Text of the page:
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Methadone maintenance treatment (MMT) has a long history of effectiveness and safety as a therapy for opioid addiction. However, since it is a highly potent drug, methadone’s improper prescription and/or its misuse can be harmful or even fatal. The most adequate methadone dose provides an
effective response in the patient, with a margin for safety, for an appropriate duration of time. However, there is wide variation in patient response, due in part to the complexities of how methadone works and individual patient differences.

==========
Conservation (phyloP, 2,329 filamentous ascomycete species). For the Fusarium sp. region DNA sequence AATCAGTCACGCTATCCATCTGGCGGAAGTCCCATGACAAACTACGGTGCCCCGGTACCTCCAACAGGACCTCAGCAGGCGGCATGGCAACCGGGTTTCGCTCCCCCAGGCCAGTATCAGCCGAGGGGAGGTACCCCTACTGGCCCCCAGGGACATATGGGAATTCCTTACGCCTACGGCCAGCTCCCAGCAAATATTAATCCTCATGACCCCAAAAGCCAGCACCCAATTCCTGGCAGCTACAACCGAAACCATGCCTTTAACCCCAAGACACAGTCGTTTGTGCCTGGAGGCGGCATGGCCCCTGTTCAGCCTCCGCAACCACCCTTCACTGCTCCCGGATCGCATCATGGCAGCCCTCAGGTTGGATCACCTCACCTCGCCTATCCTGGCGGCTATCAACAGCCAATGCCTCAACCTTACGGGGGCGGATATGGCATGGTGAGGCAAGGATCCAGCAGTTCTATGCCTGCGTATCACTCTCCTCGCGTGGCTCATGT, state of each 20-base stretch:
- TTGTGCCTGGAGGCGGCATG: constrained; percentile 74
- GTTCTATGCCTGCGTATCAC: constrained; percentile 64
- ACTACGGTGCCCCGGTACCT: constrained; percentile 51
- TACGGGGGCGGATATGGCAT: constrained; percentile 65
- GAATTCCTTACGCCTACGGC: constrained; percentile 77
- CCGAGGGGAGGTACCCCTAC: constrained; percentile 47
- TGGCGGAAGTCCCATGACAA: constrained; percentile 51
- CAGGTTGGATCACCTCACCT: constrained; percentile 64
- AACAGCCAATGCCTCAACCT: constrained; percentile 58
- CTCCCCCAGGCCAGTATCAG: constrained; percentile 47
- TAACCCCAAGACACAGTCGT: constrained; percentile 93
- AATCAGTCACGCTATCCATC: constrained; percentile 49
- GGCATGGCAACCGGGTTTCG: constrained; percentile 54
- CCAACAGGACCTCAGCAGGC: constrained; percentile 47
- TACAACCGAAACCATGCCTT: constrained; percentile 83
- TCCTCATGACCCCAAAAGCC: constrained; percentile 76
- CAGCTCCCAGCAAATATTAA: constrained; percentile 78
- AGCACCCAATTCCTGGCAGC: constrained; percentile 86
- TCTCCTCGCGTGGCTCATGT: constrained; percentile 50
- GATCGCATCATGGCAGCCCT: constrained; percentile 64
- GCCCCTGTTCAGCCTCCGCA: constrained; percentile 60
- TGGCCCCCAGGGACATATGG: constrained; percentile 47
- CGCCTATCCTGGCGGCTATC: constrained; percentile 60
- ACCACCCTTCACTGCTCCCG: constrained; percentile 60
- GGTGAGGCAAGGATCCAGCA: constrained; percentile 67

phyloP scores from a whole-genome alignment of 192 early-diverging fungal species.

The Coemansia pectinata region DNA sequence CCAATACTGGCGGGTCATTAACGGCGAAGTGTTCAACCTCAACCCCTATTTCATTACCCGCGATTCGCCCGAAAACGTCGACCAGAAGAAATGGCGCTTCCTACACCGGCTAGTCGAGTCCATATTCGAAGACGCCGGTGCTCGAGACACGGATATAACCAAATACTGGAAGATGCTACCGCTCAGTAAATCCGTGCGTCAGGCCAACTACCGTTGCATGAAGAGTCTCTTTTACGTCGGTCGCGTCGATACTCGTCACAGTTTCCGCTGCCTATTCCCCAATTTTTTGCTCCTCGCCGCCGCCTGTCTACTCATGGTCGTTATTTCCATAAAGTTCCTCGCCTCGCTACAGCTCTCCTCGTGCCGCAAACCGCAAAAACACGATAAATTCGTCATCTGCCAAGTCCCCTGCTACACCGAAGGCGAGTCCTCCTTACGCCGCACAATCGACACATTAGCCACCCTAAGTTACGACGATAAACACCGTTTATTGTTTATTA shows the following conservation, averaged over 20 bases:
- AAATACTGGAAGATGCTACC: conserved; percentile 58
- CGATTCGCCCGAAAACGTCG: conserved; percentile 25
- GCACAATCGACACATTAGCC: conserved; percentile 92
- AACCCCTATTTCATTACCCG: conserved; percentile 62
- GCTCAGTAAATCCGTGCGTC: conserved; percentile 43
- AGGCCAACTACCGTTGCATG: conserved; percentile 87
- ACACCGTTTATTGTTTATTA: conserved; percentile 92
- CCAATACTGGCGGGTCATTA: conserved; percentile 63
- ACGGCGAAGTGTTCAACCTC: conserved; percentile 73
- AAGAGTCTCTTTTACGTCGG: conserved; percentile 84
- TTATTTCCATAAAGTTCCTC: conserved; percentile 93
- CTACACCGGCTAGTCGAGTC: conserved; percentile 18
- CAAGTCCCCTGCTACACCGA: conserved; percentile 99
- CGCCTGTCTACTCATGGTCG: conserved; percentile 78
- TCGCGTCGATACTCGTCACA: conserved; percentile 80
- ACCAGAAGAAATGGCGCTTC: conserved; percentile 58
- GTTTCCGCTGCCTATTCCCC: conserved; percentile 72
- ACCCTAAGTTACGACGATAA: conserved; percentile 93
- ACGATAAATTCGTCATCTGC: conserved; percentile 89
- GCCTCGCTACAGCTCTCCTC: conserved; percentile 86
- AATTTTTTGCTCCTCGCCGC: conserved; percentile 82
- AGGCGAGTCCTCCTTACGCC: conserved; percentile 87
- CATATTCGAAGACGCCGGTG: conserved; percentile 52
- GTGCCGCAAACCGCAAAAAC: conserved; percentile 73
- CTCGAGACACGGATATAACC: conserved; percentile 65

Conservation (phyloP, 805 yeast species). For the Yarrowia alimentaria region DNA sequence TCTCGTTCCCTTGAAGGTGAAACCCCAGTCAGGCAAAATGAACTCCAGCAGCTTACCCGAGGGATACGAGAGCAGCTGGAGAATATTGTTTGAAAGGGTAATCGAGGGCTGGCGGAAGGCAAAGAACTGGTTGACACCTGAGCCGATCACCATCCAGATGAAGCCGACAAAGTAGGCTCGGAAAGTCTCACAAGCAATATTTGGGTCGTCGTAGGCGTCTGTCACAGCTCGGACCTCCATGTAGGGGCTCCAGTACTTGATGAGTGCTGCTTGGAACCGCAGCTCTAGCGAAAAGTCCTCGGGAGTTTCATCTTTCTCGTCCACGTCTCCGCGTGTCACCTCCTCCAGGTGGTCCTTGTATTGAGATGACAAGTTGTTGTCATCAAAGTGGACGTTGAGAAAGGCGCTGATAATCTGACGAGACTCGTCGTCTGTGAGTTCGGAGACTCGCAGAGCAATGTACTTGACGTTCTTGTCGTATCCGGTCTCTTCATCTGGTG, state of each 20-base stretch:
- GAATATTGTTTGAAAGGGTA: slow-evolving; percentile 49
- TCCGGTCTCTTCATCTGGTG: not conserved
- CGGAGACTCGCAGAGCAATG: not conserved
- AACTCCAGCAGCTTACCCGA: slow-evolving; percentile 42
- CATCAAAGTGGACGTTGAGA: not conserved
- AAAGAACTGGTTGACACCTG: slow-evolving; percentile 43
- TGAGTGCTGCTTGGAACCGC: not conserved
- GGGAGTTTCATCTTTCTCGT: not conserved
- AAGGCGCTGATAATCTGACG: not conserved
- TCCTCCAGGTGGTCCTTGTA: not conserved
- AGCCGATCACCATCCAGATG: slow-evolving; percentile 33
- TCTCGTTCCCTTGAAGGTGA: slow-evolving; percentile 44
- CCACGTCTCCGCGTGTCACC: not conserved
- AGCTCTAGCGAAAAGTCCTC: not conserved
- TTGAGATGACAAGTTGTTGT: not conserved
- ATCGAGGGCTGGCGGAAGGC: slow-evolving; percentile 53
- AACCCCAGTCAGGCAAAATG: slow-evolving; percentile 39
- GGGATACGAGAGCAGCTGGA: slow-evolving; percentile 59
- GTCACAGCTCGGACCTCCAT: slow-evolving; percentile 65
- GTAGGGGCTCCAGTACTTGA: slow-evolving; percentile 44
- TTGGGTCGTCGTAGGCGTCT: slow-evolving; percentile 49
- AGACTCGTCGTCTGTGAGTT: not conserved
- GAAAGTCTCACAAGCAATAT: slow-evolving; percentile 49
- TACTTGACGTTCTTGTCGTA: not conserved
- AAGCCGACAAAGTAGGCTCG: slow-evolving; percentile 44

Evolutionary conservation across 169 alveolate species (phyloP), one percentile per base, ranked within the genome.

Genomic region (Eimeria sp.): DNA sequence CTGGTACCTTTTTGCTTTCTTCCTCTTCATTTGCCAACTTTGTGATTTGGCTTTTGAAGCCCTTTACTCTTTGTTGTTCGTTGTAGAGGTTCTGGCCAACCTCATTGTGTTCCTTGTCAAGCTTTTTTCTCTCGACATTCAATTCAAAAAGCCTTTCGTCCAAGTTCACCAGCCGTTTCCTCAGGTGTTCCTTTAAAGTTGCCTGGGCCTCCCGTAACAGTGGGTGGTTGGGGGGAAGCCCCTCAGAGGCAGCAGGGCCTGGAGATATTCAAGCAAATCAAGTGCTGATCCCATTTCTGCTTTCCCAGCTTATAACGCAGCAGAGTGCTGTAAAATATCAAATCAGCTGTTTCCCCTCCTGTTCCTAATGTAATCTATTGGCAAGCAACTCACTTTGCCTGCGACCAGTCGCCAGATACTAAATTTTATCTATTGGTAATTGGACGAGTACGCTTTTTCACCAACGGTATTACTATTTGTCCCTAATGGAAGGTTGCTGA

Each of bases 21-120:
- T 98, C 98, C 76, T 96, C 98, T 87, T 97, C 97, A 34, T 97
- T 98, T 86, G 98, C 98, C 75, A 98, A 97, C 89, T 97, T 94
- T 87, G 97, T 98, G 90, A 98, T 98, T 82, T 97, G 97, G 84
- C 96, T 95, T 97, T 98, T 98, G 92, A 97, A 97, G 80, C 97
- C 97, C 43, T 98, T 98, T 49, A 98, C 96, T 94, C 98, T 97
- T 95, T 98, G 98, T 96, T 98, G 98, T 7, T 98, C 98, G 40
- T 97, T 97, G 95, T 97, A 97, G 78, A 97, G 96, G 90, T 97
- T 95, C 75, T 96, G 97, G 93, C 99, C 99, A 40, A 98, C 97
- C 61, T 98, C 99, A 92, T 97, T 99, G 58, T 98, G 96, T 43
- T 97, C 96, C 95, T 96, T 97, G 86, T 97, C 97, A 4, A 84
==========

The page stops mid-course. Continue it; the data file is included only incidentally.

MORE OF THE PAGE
Methadone dosing should be determined on an individual basis, without artificial dose limits,
while exercising caution to avoid adverse effects. The key to initiating methadone dosing is to start low and go slow. However, research evidence confirms that maintenance doses ultimately greater than commonly considered in some MMT programs may be necessary for many patients. Clinical signs and patient-reported symptoms of either overmedication or withdrawal, along with drug craving and/or continuing illicit-opioid use, are vital indicators for achieving dose adequacy.
Finally, patient education is an essential component of safety in MMT. This should be combined with efforts to foster open, trusting relationships between patients and clinic staff, which will produce the most successful treatment outcomes.
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